June 18, 2010|
Wednesday at DC Week featured three related, but distinct interpretations of measuring ROI when it comes to Social Media. First up was “Social Media ROI” as presented by Carie Lewis from the Humane Society, Danielle Brigida of the National Wildlife Federation and moderated by Allyson Kapin of the Rad Campaign.
As Carrie put it in a Tweet to Jordan, “@jordanv i’m thinking our #dcweek panel titles should have been switched!” This is correct. Although there was some good general strategic advice, this panel did not delve too deeply into ROI. (Carrie also deserves credit for replying to answering questions from the audience during her panel.) Overall, if you were looking for a basic strategic outline of how to manage social media for your organization, the Humane Society has a great model form which to start as well as several solid takeaways to do right now:
|Be where the (your) people are||Start by deciding on one network.
Find your constituents and focus on building it
|Stay on top of latest trends (Mashable)||Implement a tracking system. A fancy CMS is great, but Google Analytics will do.|
|Research opportunities||Take advantage of Google Grants|
|Take an integrated Approach||Set up Google and Tweetbeep Alerts|
|Measure everything||Find Influencers. Consider offering Incentives|
|Executive participation. (From your org.)||Replicate all Events on Facebook, Twitter.|
|Listen (Actually this is the first step)||Use Addthis.com to make everything shareable|
|No Fear to Fail. Learn from mistakes||Make social networking presence media driven: Flickr photos, videos, Great text alone isn’t enough!|
Second up was “Getting Strategic With Social Media” presented by Jordan Viator of Convio, Wendy Harman of the Red Cross and Jaime-Alexis Fowler of Pathfinder. If you are looking for an excellent outline of what to measure, Jordan’s presentation is highly recommended. However what was not included in her presentation, is for me what is the essence of ROI in social media is- What does it all mean? My point here is not that Jordan left anything out, but that each organization needs to assign their own custom values to the metrics outlined bellow. If your a locally focused non-profit, it is probably unrealistic to expect a lot of growth in your Twitter following or maybe even Facebook fans. In these cases, perhaps creating a custom Ning network to concentrate your supporters and focus their advocacy makes sense. Not every organization needs thousands of fans, followers or supporters to be successful.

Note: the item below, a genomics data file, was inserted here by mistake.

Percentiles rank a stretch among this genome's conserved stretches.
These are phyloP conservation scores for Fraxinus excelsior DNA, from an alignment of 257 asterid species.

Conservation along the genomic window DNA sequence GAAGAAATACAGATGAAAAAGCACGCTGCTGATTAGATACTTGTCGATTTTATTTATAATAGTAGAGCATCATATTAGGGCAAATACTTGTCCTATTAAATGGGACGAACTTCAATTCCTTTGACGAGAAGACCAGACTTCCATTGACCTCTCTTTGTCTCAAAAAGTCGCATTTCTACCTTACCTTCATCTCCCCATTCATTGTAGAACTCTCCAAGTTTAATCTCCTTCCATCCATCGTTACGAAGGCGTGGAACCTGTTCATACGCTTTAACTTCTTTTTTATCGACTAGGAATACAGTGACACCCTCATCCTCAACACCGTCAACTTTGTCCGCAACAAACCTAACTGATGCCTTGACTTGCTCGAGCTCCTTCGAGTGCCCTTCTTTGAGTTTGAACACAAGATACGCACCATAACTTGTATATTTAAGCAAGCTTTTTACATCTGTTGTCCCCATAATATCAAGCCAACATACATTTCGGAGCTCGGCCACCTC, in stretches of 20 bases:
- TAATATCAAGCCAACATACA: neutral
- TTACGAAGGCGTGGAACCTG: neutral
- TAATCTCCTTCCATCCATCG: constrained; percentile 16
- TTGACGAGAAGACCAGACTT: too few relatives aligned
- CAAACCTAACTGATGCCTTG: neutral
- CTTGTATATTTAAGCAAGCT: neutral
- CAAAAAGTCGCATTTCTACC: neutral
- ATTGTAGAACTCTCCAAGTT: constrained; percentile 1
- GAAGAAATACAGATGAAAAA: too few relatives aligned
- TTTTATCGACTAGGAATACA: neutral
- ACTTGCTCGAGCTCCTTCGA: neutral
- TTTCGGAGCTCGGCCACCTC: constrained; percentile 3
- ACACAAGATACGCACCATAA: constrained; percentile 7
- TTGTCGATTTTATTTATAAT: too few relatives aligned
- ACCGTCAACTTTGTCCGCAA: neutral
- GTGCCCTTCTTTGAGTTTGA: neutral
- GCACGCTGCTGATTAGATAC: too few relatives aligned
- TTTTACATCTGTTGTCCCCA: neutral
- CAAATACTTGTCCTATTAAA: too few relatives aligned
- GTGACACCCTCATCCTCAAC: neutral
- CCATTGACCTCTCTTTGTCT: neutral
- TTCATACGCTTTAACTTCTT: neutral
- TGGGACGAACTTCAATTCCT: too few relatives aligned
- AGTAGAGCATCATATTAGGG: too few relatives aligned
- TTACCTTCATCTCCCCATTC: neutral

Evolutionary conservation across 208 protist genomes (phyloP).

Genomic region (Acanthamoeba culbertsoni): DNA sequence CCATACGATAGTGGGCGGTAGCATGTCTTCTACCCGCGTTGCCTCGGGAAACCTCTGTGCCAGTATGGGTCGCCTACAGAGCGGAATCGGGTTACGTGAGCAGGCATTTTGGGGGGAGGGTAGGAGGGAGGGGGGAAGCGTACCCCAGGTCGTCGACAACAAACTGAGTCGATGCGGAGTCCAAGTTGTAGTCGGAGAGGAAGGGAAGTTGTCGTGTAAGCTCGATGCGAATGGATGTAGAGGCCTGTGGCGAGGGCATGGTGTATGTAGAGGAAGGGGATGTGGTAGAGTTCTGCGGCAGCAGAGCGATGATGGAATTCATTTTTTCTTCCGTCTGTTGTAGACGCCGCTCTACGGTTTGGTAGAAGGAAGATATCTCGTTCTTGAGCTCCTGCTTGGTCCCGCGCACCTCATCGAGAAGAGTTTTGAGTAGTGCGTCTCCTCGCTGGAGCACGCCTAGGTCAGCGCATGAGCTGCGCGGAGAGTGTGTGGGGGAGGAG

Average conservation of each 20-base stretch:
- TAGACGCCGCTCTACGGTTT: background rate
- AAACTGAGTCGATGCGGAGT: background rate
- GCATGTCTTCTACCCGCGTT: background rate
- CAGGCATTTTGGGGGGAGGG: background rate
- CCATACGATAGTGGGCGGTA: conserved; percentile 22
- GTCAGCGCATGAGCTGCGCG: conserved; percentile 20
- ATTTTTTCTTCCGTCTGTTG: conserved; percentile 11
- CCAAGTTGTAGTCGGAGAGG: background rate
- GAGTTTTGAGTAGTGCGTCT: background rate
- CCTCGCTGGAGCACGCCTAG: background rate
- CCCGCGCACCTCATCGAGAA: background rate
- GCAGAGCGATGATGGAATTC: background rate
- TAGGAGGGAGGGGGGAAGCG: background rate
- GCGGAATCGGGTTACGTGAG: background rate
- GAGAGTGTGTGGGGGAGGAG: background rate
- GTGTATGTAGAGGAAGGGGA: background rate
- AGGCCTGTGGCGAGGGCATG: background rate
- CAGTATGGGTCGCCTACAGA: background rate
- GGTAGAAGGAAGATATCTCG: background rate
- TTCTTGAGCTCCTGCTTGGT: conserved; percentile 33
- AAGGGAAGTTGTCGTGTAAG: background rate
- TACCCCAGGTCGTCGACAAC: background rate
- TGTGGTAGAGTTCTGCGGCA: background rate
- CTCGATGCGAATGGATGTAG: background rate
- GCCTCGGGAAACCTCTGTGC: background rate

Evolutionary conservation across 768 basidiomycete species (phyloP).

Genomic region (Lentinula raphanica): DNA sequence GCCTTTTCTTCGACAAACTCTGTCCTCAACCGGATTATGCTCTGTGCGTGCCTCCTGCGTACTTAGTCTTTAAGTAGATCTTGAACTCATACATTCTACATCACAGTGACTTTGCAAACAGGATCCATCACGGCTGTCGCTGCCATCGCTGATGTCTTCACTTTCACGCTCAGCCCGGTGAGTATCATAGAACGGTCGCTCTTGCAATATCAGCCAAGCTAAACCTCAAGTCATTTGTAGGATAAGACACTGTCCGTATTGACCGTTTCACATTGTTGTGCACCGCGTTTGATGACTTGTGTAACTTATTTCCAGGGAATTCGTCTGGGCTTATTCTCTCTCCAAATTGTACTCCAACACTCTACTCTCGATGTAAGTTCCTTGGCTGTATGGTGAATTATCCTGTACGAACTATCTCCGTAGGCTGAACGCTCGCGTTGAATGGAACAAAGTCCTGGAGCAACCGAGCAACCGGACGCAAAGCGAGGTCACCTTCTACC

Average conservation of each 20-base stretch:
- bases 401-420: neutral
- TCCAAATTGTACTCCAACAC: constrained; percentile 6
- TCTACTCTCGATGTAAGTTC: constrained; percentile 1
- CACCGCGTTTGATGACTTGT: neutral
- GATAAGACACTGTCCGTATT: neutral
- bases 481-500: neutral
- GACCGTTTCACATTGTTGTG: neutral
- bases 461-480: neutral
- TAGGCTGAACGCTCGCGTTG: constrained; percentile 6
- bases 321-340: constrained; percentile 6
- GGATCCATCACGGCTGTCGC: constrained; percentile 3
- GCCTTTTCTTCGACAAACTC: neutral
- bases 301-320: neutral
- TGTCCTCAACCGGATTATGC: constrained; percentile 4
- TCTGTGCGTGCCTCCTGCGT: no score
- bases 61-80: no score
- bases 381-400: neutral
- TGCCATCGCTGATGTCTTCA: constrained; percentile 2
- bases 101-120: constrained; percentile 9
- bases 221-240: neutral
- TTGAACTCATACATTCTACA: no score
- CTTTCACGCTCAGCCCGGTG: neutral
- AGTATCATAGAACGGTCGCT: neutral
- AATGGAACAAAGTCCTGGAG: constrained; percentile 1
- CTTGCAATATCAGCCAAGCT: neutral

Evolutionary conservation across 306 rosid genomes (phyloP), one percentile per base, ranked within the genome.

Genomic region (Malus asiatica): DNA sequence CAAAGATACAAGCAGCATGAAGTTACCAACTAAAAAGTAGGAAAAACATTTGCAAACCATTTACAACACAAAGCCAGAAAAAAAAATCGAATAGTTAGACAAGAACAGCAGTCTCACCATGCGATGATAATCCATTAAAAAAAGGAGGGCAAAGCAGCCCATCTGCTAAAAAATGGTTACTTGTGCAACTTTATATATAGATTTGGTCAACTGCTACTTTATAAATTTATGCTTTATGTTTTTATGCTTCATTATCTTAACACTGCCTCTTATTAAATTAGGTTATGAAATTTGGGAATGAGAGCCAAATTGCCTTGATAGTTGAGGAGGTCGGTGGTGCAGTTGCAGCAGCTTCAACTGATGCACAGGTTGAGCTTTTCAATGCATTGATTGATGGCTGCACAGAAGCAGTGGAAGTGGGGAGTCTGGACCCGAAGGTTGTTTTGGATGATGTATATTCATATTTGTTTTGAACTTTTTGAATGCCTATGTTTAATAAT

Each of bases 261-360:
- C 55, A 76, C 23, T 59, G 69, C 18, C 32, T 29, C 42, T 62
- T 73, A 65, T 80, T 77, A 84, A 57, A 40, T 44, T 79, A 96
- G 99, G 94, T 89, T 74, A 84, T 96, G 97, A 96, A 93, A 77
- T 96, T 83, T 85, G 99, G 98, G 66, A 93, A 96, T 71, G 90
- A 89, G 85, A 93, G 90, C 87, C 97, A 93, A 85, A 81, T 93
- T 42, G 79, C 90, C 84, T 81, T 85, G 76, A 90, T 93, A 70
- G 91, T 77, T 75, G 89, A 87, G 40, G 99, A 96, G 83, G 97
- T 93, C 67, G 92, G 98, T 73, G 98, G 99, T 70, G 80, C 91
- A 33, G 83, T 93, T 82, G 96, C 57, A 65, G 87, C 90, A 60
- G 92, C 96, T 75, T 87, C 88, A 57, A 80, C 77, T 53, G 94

The keynotes, by Cammie Croft, Senior Advisor and New Media Director at the Department of Energy and Charlene Li, Founder of Altimeter Group, co-author of the acclaimed book "Groundswell" and author of the new book "Open Leadership” both addressed ROI in social media from two different but complementary perspectives. One surprising fact mentioned by Cammie was that a major hurdle to embracing social media was first obtaining an exemption from the Paperwork Reduction Act, which prior to being amended by OMB, had the unintended consequence of discouraging agencies from using social media due to the act’s requirement that agencies normally have to obtain a control number from OMB on all forms that solicit information from the public and impose a paperwork burden. The progress of Open Government initiatives across government agencies is available on the White House’s website.
Addressing the topic of what ROI in Social Media means was Charlene Li, whose open source research at the Altimeter Group is a must read for anyone doing social media. What struck me the most, and generated a significant amount of Twitter traffic was her comment that the most important aspect of social media, namely the strength and quality of relationships may be impossible to calculate, because it is potentially infinite. For instance, can you put a number on the public’s faith in government? Can you measure the ROI of a handshake or the time spent attending a conference like Digital Capital Week? While some aspect of ROI in these cases may be quantifiable, the total value is essentially infinite, and therefore unquantifiable. Charlene’s discussion on these points begins around the 25 minute mark. Alexander Howard, the Government 2.0 Washington Correspondent of O’Reilly Media has an excellent article highlighting the best panels on technological innovation in D.C.